LETTER : Bringing Elgar's sketches to life

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The Independent Online
From Mr Humphrey Burton

Sir: Nobody will be more curious than me to hear Elgar's sketches for his Third Symphony in performance (Letters, 3 March). I've had a special interest in Elgar's music since producing Ken Russell's Monitor film in the early Sixties and in 1978, when I was head of BBC TV's music and arts department, I obtained the then Director General's blessing - and that of Elgar's trustees - to have the sketches performed in a television feature. I announced this plan in a lecture delivered to the Royal Society of Arts.

Word came that Sir Adrian Boult, then 89, disapproved of the project. Boult had been the BBC's director of music in the 1930s when the BBC commissioned Elgar to write a third symphony. He was later present at Broadcasting House when Elgar's daughter handed over the unfinished sketches to Sir John Reith. His authority was difficult to challenge.

A second communication, from the musicologist Christopher Kent took, away my appetite for the fight. Kent did his PhD on Elgar's compositional methods. He had already emphasised that, in his view, it would be "ill- advised and morally questionable" for anybody to tinker (Elgar's words) with the sketches. Privately he informed me that his detailed studies revealed a wretched state of affairs. Elgar's inspiration was drying up, it seems. Only a quarter of the sketches were written on 1930s manuscript paper. The rest of the material came from deep in the composer's bottom drawer - fragments of unfinished compositions dating back three decades and more. To have them played, I was made to feel, would prove deeply embarrassing to the posthumous dignity of England's greatest composer.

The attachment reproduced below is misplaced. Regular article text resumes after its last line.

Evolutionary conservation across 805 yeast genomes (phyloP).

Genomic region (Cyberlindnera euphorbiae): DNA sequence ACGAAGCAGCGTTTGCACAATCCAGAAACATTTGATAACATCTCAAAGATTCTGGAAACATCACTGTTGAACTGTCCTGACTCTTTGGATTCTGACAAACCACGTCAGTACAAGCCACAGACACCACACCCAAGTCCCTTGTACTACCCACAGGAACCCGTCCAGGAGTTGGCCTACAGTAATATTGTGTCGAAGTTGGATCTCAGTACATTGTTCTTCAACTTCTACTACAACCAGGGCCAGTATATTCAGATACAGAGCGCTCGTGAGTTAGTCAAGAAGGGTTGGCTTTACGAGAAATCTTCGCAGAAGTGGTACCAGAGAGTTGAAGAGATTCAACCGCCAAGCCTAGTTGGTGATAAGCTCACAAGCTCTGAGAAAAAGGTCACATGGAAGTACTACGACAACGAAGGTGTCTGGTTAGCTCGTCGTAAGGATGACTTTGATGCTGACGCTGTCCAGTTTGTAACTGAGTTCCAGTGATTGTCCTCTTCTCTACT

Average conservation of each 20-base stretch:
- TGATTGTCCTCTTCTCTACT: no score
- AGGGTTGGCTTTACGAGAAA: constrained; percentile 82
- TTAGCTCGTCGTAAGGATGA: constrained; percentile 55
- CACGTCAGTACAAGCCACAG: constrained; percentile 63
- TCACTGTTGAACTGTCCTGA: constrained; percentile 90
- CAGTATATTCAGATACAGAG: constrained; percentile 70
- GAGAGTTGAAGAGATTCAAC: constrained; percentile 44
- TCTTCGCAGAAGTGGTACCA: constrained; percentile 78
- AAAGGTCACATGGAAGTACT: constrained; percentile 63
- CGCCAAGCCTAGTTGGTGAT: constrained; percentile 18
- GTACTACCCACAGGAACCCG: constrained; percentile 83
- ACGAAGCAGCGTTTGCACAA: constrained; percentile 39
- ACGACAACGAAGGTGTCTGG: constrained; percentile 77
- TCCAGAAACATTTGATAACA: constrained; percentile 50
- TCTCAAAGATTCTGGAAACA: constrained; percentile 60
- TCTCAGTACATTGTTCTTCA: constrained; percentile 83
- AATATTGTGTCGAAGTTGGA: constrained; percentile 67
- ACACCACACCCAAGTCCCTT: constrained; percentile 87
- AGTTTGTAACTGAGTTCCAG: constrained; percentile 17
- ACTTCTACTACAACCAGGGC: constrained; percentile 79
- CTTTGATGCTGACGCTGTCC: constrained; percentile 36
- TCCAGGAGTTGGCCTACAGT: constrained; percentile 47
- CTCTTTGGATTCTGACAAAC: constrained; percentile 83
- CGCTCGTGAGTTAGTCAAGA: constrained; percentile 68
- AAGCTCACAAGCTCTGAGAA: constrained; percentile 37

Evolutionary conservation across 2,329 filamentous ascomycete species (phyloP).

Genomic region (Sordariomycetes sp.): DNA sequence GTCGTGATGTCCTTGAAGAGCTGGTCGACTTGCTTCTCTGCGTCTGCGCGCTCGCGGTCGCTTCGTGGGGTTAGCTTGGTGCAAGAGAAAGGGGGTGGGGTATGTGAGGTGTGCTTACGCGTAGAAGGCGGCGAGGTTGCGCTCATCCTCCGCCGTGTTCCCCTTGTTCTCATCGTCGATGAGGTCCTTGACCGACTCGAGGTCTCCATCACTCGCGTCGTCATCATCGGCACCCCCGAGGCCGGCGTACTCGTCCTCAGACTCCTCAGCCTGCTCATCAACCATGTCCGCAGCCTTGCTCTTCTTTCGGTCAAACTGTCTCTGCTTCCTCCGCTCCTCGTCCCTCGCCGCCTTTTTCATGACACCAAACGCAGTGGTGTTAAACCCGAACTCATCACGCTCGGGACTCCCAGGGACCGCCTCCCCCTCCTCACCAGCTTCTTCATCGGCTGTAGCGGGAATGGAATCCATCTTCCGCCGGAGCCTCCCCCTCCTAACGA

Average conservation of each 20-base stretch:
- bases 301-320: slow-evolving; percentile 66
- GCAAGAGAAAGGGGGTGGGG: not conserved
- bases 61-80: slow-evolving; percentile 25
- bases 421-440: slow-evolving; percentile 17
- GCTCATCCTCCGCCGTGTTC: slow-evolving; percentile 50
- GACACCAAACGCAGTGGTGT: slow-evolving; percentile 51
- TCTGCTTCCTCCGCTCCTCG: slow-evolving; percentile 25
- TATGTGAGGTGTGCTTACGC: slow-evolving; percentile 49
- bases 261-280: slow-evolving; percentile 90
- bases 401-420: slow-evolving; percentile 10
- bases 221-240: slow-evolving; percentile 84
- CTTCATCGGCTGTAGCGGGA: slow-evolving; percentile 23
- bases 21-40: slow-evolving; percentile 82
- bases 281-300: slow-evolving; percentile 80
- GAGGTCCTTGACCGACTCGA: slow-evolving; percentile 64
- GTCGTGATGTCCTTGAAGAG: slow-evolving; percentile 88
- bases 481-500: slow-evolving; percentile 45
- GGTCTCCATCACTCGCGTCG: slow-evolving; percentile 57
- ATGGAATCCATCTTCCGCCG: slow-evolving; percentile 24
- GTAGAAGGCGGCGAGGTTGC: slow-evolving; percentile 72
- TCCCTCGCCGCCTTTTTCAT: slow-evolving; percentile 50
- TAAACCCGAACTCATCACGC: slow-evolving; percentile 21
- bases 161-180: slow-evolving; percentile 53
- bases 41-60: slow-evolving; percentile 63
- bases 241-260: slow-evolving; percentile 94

The case is puzzling in the extreme. Two contemporary witnesses (Fred Gaisberg of HMV and the violinist Billy Reed) describe the symphony's four movements in some detail -after a private violin and piano run-through. Elgar's improvisatory keyboard skills would certainly have played a part in forming their judgements. But another witness, the writer Basil Maine, reported later that the experience was "so clouded and fleeting that it could not possibly be repeated by means of the sketches alone".

My project was shelved. So I shall be listening to Anthony Payne's Radio 3 Elgar documentary on 19 March with an intense curiosity, mingled, however, with a certain sense of unease that Elgar's intellectual bones are, after all, to be disturbed.

Yours sincerely,


London, W14

6 March